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A mass- and energy balance-based process modelling study for the pyrolysis of cotton stalks with char utilization for sustainable soil enhancement and carbon storage

Schaffer, Sebastian, Pröll, Tobias, Al Afif, Rafat, Pfeifer, Christoph
Biomass and bioenergy 2019 v.120 pp. 281-290
agricultural wastes, biochar, biomass, carbon, carbon dioxide, carbon sequestration, cotton, economic valuation, electricity generation, fossil fuels, greenhouse gas emissions, half life, heat, lignocellulose, models, pyrolysis, soil, temperature, zero emissions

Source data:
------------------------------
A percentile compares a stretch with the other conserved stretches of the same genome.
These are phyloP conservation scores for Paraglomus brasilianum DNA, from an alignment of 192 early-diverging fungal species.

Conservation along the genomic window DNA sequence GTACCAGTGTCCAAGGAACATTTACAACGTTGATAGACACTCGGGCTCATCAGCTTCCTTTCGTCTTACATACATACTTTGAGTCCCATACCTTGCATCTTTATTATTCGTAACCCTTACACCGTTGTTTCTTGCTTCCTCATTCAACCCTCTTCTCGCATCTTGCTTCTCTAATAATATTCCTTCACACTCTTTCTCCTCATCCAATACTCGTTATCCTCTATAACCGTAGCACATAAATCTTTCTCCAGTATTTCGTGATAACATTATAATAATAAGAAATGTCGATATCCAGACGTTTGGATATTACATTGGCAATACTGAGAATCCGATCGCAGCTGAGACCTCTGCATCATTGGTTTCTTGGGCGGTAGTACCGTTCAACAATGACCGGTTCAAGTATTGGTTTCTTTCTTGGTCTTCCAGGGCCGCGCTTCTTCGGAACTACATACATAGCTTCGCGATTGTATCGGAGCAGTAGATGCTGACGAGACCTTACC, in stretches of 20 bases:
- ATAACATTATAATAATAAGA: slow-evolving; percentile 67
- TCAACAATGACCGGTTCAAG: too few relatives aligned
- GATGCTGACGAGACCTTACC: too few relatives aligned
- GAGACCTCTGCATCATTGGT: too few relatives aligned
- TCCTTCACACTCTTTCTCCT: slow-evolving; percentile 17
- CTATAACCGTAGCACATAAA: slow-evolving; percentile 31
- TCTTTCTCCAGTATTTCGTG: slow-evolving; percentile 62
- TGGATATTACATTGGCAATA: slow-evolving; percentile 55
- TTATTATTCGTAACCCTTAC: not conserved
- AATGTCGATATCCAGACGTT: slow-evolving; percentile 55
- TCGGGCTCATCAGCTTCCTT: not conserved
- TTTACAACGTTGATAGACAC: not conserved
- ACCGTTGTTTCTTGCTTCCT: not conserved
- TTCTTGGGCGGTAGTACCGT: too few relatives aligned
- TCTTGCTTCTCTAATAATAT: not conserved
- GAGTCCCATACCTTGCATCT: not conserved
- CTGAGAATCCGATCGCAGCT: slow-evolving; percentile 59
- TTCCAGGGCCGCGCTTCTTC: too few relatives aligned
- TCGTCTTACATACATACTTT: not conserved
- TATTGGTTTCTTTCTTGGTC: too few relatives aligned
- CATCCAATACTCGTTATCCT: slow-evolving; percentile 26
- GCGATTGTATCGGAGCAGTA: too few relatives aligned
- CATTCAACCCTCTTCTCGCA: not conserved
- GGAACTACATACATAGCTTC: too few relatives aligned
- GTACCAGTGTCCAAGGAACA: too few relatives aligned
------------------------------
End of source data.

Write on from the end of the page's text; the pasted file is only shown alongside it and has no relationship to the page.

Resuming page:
Thermal conversion of ligno-cellulosic agricultural waste inside a pyrolysis reactor and soil-storage of pyrolysis char is discussed as a low-tech negative emission technology. Cotton stalks are a typical agricultural residue with little economic value and there is no direct competition to food or feed provision. Currently, the stalks are often burnt on the fields. The investigated rotary kiln pyrolysis process has already been successfully applied at industrial scale before. In the investigated scenario, the pyrolysis char is returned to the soil for long-term carbon storage while the volatile pyrolysis products are used energetically. The steady-state process simulation environment IPSEpro was used to assess a virtual conversion plant. The mass- and energy flows are determined based on earlier measurements at a 500 kg/h test plant. The results show that 52.8% of the carbon contained in the biomass accumulate in the biochar, whereas 38% of the input energy can be exported as heat energy at temperature levels suitable for electricity generation or industrial heat supply. The pyrolysis char shows a low molecular O/C ratio of 0.07 and an H/C ratio of 0.26. The expected half-lives of biochar in soil are in the order of 1000 years for O/C ratios below 0.2. This makes the presented approach an interesting low-tech negative emission option. The predicted net negative emissions through stored carbon amount to 2.42 t CO2 per hectare and year. The overall CO2 emission avoidance effect can be increased if fossil fuel is substituted by the energy exported from the pyrolysis process.